Boreng: As you might have heard or seen, Kanye West was in South Africa and we went – we can call it research, haha – and realised that for the most part, people were very agitated and impatient with the opening acts until the Protwerkers came on and performed. The response was amazing. We had initially wanted to go bigger [For the first event] but a personal friend advised us otherwise, especially with our resources and it being our first event. So after a brainstorming session, the Protwerkers came out as what we needed for our target market, brand and first event, as the hype around them would result in hype around us and our parties and events.
What was your experience putting an event like this together? Can you delve into the step by step planning a little bit?
Boreng: The experience was more than crazy. The first and most important step, as one would assume, is getting the funds for this to happen. One needs trust, a relationship, and some success behind their name in order for someone to trust you with their money, and we thank SABMiller for being the ones to take the risk to sponsor us, which was appreciated and mutually beneficial. Once that is done, the rest is pretty much logistical, you have to find, secure, and work with everything and everyone for the night of the event, meaning artists, brands, marketing, and those may be as hard as getting the sponsors. Working with people, especially in this industry, isn’t easy, but we love the feeling of a successful event, it’s all worth it.
What were some of the challenges and more gratifying experiences from it?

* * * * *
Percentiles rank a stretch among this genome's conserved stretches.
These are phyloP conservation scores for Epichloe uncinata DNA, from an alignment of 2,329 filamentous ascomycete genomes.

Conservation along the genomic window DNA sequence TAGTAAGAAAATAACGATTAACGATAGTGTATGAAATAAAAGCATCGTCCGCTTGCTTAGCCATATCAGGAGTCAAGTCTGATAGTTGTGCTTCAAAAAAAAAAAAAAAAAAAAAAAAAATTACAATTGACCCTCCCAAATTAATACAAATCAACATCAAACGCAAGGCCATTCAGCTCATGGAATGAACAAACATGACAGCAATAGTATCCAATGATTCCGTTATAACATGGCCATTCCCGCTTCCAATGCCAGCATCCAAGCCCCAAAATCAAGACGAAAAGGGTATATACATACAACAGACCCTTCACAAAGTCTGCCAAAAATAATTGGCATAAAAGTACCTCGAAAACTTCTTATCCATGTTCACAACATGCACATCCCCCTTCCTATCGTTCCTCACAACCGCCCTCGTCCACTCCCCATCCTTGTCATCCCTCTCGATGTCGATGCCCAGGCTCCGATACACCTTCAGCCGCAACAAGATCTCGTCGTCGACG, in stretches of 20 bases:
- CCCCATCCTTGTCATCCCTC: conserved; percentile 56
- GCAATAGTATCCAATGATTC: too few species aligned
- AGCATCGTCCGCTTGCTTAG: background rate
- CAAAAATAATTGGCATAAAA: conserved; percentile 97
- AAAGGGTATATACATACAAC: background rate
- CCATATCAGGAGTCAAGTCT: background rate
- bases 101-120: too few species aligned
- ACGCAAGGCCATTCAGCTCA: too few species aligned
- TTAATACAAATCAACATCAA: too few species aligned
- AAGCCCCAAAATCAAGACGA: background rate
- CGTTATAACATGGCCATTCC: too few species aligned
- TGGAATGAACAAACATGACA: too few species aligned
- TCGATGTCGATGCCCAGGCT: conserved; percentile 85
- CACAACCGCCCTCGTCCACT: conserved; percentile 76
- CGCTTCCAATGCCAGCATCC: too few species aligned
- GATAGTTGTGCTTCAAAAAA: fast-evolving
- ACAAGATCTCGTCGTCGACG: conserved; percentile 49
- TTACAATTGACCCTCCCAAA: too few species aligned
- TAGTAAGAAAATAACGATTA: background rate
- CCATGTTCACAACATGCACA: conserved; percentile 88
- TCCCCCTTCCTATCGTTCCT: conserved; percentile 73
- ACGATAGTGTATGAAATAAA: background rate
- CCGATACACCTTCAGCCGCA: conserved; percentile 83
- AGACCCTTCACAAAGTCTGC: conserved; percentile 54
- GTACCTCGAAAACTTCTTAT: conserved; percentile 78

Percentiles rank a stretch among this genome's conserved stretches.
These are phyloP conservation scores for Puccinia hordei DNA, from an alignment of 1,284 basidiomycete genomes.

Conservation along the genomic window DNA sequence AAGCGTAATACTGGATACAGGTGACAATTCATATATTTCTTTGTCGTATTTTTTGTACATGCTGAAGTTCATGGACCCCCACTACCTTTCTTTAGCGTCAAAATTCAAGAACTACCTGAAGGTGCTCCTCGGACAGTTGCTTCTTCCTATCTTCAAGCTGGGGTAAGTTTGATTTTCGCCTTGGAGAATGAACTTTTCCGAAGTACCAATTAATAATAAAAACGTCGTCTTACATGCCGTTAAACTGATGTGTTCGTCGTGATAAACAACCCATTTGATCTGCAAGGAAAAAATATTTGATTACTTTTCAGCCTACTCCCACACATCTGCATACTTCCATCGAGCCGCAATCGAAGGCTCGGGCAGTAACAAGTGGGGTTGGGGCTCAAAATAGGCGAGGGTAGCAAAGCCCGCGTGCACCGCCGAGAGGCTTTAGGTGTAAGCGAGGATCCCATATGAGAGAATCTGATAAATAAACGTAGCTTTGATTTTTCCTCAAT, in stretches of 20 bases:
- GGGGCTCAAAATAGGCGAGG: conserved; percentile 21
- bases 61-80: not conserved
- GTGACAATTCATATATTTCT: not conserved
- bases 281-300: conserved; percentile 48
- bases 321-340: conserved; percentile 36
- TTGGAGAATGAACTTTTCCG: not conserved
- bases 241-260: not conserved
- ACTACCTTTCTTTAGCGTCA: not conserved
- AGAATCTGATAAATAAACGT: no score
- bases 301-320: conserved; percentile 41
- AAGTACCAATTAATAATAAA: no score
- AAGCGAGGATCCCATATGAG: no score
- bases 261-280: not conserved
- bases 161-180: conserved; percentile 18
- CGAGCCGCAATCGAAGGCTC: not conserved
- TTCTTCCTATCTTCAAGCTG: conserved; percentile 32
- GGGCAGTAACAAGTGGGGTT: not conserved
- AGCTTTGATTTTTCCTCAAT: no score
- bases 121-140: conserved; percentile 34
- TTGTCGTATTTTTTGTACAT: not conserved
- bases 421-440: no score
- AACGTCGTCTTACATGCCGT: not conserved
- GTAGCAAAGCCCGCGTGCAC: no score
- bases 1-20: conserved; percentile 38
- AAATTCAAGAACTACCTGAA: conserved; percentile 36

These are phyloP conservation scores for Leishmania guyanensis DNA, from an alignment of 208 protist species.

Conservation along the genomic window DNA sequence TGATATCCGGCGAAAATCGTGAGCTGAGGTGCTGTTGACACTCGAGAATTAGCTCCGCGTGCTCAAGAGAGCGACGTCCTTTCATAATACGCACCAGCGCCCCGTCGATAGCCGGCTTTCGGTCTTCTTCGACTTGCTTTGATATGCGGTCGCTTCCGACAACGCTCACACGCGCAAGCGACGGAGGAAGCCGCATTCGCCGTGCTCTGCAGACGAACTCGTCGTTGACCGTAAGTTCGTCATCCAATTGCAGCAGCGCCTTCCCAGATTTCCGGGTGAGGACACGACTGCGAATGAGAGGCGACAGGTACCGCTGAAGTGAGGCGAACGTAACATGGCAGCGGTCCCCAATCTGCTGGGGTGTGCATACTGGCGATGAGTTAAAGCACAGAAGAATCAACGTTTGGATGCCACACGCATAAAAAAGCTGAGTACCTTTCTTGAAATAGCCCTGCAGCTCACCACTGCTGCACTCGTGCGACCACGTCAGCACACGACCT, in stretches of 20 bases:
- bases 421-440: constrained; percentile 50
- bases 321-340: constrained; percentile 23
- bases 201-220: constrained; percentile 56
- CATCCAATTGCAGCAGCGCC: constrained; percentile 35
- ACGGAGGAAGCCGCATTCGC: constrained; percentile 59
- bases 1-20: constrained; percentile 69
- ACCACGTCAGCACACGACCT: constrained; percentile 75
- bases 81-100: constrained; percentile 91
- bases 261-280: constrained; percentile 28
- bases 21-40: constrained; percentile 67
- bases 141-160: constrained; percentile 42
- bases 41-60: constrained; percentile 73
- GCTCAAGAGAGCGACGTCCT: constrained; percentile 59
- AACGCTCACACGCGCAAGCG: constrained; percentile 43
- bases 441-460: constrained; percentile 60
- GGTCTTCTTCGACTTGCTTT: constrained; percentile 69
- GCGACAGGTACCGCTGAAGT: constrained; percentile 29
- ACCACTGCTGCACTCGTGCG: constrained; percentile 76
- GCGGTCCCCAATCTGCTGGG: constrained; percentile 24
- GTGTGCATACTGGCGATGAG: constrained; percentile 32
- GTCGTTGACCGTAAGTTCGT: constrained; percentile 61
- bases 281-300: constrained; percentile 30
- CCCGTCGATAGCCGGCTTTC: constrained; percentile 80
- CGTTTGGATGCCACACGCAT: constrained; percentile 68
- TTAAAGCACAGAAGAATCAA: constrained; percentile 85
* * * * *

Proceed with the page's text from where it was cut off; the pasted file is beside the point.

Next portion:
Mamaitse: Funding. It’s the main reason why people have plans for a venture like ours but can’t follow through. We had plenty of support from our family and friends, which is one of the gratifications, as well as the feedback from the people that enjoyed the Bachelor(ette) Party. It was positive and has geared us up for the second event.
Boreng: The most gratifying moment, honestly, is seeing a dream become reality, an idea materialise and very close to what we envisioned. The feedback was also amazing.
What is next for Reves Entertainment? Where do you want to see this brand grow to?
Boreng and Mamaitse: Events are our main focus but the main idea is to become a media and entertainment powerhouse. We want to build Reves into a reputable brand so that people can either approach us with their ideas, or when we do our events people will trust that it will throw down. We are also in the process of becoming the managing company/agent for artists in Bloem[fontein] and are excited to add that to our repertoire of success. We’d like the events we do to grow bigger and better, for us to become a loved and trusted brand and company, to provide many types of entertainment to the industry and public as well as establish good working relationships as far as our events may take us.
Photo Credits to Masiu Photography @matt_one